While the war lasted, abstract pursuits were impossible to me. As much as any soldier who enlisted, I felt the necessity of “doing my bit,” but I could not feel that the victory of either side would solve any problem. During 1915, I wrote Principles of Social Reconstruction (or Why Men Fight, as it is called in America), in the hope that, as men grew weary of fighting, they would become interested in the problem of building a pacific society. It was obvious that this would require changes in the impulses and unconscious desires of ordinary human beings; but modern psychology shows that such changes can be brought about without great difficulty. It was obvious also that nothing could be achieved by writings addressed exclusively to specialists. Thus throughout the years of the war I was endeavoring, however unsuccessfully, to write so as to be read by the general public. When the war was over, I found it impossible to return to a purely academic life, although the opportunity was open to me. The problems which interest me are no longer those with which I was concerned before 1914, and I find it impossible now to shut the world out of my thoughts when I enter my study. I do not pretend that this is an improvement; I merely record it as a fact.

The effect which the war had upon me was intensified by travels after the war was over. Western Europe and America were familiar to me, but I had never come across any non-occidental culture. In 1920 I spent five weeks in Soviet Russia; I had interviews with many leading Bolsheviks, including an hour’s conversation with Lenin; I stayed in Leningrad and Moscow, and traveled down the Volga from Nijni-Novgorod to Astrakhan, visiting all the towns and many of the villages on the way. The Bolshevik philosophy appeared to me profoundly unsatisfactory, not because of its communism, but because of the elements which it shares with the philosophy of Western financial magnates. While the problems raised by the spectacle of Russia were still unsolved in my mind, I went to China, where I spent nearly a year. In that country I found a way of life less energetically destructive than that of the West, and possessing a beauty which the West can only extirpate. There appeared no hope that the traditional merits of non-industrial civilizations could survive; the problem was to combine industrialism with a humane way of life, more especially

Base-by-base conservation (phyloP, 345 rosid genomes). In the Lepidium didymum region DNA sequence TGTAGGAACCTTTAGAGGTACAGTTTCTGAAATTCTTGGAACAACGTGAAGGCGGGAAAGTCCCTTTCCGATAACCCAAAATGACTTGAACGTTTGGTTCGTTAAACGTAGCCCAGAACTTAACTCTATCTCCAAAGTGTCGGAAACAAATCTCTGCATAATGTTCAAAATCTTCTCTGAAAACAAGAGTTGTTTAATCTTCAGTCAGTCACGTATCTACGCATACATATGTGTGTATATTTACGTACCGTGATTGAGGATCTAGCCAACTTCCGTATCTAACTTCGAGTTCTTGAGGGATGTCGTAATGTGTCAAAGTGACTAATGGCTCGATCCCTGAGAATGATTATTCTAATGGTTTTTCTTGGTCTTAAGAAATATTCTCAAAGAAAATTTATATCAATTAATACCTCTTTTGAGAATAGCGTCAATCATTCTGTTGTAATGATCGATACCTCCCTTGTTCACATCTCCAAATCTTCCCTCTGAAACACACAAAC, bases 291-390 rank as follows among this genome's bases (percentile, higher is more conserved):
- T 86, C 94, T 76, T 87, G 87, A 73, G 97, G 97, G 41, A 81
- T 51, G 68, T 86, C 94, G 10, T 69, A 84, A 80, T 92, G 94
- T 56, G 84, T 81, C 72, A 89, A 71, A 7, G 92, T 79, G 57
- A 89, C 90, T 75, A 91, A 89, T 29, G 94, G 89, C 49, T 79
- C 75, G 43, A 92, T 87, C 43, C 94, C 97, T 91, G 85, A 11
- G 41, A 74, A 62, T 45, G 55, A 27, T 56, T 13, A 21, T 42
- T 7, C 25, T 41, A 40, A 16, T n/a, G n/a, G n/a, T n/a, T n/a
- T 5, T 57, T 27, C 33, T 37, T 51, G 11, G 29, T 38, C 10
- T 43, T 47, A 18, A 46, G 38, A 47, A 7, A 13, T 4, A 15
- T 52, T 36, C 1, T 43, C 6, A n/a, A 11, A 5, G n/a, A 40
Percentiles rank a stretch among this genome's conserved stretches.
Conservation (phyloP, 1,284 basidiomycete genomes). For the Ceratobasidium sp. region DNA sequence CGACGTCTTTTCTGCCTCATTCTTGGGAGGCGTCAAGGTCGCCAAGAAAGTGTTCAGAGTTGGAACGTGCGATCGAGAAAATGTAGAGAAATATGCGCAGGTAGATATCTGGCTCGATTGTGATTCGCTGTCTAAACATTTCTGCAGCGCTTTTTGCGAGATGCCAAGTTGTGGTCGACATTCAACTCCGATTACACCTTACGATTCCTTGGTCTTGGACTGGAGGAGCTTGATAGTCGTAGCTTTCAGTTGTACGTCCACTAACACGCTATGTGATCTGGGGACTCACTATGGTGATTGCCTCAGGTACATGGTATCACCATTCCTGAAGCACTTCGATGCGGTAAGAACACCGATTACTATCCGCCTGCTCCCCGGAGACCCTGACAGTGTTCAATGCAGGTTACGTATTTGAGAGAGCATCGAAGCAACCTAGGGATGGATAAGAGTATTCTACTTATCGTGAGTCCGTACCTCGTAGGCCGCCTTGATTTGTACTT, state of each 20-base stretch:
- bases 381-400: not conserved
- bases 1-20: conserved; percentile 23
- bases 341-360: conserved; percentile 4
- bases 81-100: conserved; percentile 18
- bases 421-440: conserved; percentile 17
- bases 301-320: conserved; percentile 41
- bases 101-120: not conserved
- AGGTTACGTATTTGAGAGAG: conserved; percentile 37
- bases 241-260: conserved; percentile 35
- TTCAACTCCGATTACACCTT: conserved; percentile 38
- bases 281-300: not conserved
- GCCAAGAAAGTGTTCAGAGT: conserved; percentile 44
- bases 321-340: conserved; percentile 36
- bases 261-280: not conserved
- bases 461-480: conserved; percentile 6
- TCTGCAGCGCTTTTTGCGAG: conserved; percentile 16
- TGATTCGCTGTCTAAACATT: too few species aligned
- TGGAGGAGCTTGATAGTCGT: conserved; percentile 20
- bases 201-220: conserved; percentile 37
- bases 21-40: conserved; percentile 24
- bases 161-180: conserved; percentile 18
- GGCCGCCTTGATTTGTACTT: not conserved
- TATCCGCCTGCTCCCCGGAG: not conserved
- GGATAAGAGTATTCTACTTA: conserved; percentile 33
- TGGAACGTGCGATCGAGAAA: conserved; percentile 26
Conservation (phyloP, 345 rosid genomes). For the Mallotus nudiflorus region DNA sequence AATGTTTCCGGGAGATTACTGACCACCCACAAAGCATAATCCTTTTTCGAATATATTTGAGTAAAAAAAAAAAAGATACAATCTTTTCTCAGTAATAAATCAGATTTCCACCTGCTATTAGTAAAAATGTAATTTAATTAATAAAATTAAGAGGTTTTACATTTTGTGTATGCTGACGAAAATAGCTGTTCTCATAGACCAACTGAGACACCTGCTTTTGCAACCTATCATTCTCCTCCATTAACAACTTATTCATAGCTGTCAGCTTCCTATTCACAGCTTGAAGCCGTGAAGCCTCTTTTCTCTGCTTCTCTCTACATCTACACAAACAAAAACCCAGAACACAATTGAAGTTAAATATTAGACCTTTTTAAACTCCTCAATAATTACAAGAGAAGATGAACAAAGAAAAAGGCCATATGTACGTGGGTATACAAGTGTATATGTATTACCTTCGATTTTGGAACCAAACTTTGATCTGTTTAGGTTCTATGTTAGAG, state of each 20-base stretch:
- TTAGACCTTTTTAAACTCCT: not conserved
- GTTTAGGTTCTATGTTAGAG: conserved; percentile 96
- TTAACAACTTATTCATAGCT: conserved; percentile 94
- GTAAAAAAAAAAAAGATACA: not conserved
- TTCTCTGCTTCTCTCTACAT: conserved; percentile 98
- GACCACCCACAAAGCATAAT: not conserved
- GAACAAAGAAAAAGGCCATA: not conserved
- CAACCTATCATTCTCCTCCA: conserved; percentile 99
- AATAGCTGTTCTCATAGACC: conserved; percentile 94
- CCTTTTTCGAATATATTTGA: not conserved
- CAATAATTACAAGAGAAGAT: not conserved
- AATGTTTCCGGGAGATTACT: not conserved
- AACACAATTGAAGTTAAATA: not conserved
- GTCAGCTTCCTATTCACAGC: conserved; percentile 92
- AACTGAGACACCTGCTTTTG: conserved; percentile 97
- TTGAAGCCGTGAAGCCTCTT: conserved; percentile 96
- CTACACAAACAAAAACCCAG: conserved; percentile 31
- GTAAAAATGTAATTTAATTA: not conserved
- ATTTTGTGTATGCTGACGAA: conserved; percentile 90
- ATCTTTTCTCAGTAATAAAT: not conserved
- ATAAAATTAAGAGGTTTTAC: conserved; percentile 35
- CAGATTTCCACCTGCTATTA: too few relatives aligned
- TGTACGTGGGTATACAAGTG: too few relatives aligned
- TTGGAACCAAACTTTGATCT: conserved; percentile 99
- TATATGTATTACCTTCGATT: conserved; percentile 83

with art and with individual liberty. No Western nation has yet begun to solve this problem; but one may hope that it will be solved first in those countries which have assimilated industrialism most completely, since it can only be solved by a community which uses machines without being enthusiastic about them.

Everything in which the modern world differs from that of the Renaissance, whether for good or evil, is traceable ultimately to the influence of science. The scientific nations are the strongest in war, in commerce, and in prestige. Nothing that goes against science has any chance of lasting success in the modern world. Consequently certain things which we inherit from the Middle Ages are rapidly disappearing. Religion has already been profoundly modified by its reluctant concessions to science, and will doubtless be modified still further. The hereditary principle is rapidly disappearing in politics and will probably disappear in economics. The ideal of contemplation, which the monks took over from the neo-platonists, and modern men of learning from the monks, is being hustled and bustled out of existence by those who urge that everything should be “dynamic.” In Asia, the revolutionary effect of science, and its offspring industrialism, is beginning to be even more pronounced than in Europe; for in Europe science grew spontaneously out of the Renaissance, whereas in Asia there was nothing indigenous to prepare the way for it. Throughout the world, therefore, science and industrialism must be accepted as irresistible and our hopes for mankind must all be within this framework.